Evening in glencoe

Evening in Glencoe

Karl oparka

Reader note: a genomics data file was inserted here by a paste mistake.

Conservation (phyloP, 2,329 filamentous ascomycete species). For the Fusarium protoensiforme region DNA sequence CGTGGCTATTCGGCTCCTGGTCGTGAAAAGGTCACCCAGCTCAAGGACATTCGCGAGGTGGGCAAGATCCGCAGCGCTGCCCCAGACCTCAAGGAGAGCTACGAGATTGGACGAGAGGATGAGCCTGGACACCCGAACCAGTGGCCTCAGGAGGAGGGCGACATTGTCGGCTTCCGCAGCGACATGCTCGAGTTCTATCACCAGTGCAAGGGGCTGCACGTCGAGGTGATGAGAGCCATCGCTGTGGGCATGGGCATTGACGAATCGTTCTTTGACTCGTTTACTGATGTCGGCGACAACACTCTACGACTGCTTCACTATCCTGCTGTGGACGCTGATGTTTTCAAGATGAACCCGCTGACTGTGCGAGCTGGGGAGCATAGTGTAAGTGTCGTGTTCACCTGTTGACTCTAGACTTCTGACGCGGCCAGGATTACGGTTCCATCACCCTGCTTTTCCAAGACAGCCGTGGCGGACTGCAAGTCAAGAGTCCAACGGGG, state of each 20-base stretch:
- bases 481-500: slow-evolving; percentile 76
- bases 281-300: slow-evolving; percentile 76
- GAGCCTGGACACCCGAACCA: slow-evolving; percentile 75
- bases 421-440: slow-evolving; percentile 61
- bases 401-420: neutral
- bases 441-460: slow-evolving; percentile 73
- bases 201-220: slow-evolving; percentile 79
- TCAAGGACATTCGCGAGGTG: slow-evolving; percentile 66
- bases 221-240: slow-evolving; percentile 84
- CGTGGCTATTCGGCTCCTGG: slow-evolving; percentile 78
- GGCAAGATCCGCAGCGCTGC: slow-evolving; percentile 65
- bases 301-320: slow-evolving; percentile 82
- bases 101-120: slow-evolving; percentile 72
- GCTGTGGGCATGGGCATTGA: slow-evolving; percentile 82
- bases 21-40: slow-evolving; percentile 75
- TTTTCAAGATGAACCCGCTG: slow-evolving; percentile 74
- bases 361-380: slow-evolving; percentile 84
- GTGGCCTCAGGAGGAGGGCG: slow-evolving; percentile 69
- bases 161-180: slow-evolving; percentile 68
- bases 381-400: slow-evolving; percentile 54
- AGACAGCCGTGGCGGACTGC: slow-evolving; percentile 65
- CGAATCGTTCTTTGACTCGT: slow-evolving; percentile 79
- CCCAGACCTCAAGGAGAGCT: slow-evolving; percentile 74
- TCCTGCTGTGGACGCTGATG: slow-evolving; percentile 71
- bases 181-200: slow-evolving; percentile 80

The trip through Glencoe in the Western Highlands is a must for any tourist visiting Scotland. The Glen is breathtaking with mouintains rising steeply on either side of the windy road. It is difficult to capture the true scale but the house among the trees will give you some idea. It was here that the famous 'Massacre of Glencoe' occurred in 1692, one of the bloodiest scenes in Scottish History (and there were plenty), in which Clan Macdonald murdered several members of the Clan Campbell. ' On 2 February about 120 troops arrived at Glencoe under the command of Captain Robert Campbell of Glenlyon. They were given hospitality by the MacDonalds of Glencoe as was customary in the Highlands. For the next 10 days and nights the troops were given food, drink and lodgings. On 12 February Glenlyon received written orders from his superior, Major Duncanson: You are hereby ordered to fall upon the rebels, the McDonalds of Glencoe, and put all to the sword under seventy. You are to have a special care that the old Fox and his sons do upon no account escape your hands, you are to secure all the avenues that no man escape. At 5 am on the morning of 12 February 1692 the killing began. Alasdair MacIain of Glencoe was shot dead as he rose from his bed, his wife was dragged away from her fallen husband and stripped naked. She died the next day. Houses were set alight. The troops bound some captives hand and foot before killing them. Gunfire woke the people of Glencoe. They ran from their homes and fled into the mountains. Thirty eight men, women and children were killed in the massacre. Many more died of exposure as they tried to escape across the mountains in the dead of winter. The MacDonalds had been victims of ‘murder under trust’, considered even worse than normal acts of murder under Scots law. The Massacre of Glencoe was also an act of terror by the state against its own people. The MacDonalds were killed to scare the other Highland Clans into submission. John Dalrymple, Master of Stair, had planned the murders. The orders to kill the MacDonalds of Glencoe had been signed by King William. '

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